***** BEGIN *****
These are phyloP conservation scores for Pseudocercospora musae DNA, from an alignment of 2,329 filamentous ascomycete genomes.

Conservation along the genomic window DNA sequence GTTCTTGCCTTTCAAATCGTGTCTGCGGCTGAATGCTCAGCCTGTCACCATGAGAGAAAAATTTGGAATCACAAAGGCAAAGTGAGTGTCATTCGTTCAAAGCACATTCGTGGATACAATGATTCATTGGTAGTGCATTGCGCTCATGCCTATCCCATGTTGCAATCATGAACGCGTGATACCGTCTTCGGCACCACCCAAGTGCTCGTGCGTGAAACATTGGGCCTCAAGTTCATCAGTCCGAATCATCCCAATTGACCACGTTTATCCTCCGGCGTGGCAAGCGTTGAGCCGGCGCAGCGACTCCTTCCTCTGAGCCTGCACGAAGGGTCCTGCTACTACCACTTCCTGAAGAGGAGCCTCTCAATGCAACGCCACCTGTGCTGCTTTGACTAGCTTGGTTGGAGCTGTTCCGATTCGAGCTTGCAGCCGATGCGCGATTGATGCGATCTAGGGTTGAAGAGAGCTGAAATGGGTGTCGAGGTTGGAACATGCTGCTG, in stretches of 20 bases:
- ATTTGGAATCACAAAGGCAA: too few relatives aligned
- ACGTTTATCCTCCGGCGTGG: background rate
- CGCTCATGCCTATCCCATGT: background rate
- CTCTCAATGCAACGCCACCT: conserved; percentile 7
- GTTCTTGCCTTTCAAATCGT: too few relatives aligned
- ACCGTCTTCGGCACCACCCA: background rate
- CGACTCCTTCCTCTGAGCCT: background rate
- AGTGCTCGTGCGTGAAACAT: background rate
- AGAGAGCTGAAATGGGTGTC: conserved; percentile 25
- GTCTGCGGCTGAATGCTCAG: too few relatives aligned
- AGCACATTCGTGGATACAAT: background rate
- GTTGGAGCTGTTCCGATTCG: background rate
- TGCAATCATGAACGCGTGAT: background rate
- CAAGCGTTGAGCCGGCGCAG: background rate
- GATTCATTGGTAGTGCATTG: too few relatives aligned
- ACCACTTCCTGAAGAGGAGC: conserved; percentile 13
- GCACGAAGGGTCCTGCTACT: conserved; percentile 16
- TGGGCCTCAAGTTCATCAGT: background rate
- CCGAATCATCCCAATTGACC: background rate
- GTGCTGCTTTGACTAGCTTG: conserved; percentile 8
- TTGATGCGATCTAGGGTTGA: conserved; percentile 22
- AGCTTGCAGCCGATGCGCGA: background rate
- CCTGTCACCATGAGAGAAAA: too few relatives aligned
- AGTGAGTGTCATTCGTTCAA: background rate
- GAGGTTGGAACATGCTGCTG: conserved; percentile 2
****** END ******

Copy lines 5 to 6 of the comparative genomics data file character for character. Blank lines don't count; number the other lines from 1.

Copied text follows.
- CGCTCATGCCTATCCCATGT: background rate
- CTCTCAATGCAACGCCACCT: conserved; percentile 7